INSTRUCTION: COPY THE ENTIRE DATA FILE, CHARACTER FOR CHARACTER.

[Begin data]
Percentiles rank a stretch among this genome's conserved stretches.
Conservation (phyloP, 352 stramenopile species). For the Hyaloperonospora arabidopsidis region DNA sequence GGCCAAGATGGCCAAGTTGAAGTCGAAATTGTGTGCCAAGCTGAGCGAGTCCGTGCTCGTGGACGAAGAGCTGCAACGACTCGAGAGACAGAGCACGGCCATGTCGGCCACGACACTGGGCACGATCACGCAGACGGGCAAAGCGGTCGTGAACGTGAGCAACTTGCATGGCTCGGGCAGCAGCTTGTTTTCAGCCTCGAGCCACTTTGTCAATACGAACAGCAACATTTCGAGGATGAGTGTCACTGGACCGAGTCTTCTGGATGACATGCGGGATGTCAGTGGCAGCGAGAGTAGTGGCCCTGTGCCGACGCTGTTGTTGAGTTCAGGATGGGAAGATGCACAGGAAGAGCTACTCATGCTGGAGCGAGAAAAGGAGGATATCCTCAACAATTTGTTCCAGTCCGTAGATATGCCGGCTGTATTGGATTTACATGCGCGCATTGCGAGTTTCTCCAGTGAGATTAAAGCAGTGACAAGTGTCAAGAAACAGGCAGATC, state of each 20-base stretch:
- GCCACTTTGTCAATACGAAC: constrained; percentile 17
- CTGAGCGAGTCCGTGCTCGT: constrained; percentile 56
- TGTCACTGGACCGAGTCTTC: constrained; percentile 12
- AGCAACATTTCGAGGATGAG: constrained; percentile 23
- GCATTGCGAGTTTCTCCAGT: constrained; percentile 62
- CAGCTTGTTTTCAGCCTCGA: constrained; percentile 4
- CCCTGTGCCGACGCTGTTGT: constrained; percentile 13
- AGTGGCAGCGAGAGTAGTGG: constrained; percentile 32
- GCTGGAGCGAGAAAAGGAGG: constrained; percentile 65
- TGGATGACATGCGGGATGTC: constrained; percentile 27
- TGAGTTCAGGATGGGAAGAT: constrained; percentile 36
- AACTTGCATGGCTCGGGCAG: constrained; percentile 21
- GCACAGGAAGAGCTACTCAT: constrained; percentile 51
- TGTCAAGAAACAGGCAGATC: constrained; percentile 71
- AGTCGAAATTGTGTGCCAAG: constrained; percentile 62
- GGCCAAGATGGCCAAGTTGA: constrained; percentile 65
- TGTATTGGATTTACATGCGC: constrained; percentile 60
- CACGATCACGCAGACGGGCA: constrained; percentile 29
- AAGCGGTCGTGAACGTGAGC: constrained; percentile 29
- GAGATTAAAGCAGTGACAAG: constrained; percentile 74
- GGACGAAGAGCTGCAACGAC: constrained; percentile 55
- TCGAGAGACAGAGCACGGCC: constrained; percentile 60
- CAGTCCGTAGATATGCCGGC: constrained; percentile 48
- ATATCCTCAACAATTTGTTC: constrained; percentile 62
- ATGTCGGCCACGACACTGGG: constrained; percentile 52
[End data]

Percentiles rank a stretch among this genome's conserved stretches.
Conservation (phyloP, 352 stramenopile species). For the Hyaloperonospora arabidopsidis region DNA sequence GGCCAAGATGGCCAAGTTGAAGTCGAAATTGTGTGCCAAGCTGAGCGAGTCCGTGCTCGTGGACGAAGAGCTGCAACGACTCGAGAGACAGAGCACGGCCATGTCGGCCACGACACTGGGCACGATCACGCAGACGGGCAAAGCGGTCGTGAACGTGAGCAACTTGCATGGCTCGGGCAGCAGCTTGTTTTCAGCCTCGAGCCACTTTGTCAATACGAACAGCAACATTTCGAGGATGAGTGTCACTGGACCGAGTCTTCTGGATGACATGCGGGATGTCAGTGGCAGCGAGAGTAGTGGCCCTGTGCCGACGCTGTTGTTGAGTTCAGGATGGGAAGATGCACAGGAAGAGCTACTCATGCTGGAGCGAGAAAAGGAGGATATCCTCAACAATTTGTTCCAGTCCGTAGATATGCCGGCTGTATTGGATTTACATGCGCGCATTGCGAGTTTCTCCAGTGAGATTAAAGCAGTGACAAGTGTCAAGAAACAGGCAGATC, state of each 20-base stretch:
- GCCACTTTGTCAATACGAAC: constrained; percentile 17
- CTGAGCGAGTCCGTGCTCGT: constrained; percentile 56
- TGTCACTGGACCGAGTCTTC: constrained; percentile 12
- AGCAACATTTCGAGGATGAG: constrained; percentile 23
- GCATTGCGAGTTTCTCCAGT: constrained; percentile 62
- CAGCTTGTTTTCAGCCTCGA: constrained; percentile 4
- CCCTGTGCCGACGCTGTTGT: constrained; percentile 13
- AGTGGCAGCGAGAGTAGTGG: constrained; percentile 32
- GCTGGAGCGAGAAAAGGAGG: constrained; percentile 65
- TGGATGACATGCGGGATGTC: constrained; percentile 27
- TGAGTTCAGGATGGGAAGAT: constrained; percentile 36
- AACTTGCATGGCTCGGGCAG: constrained; percentile 21
- GCACAGGAAGAGCTACTCAT: constrained; percentile 51
- TGTCAAGAAACAGGCAGATC: constrained; percentile 71
- AGTCGAAATTGTGTGCCAAG: constrained; percentile 62
- GGCCAAGATGGCCAAGTTGA: constrained; percentile 65
- TGTATTGGATTTACATGCGC: constrained; percentile 60
- CACGATCACGCAGACGGGCA: constrained; percentile 29
- AAGCGGTCGTGAACGTGAGC: constrained; percentile 29
- GAGATTAAAGCAGTGACAAG: constrained; percentile 74
- GGACGAAGAGCTGCAACGAC: constrained; percentile 55
- TCGAGAGACAGAGCACGGCC: constrained; percentile 60
- CAGTCCGTAGATATGCCGGC: constrained; percentile 48
- ATATCCTCAACAATTTGTTC: constrained; percentile 62
- ATGTCGGCCACGACACTGGG: constrained; percentile 52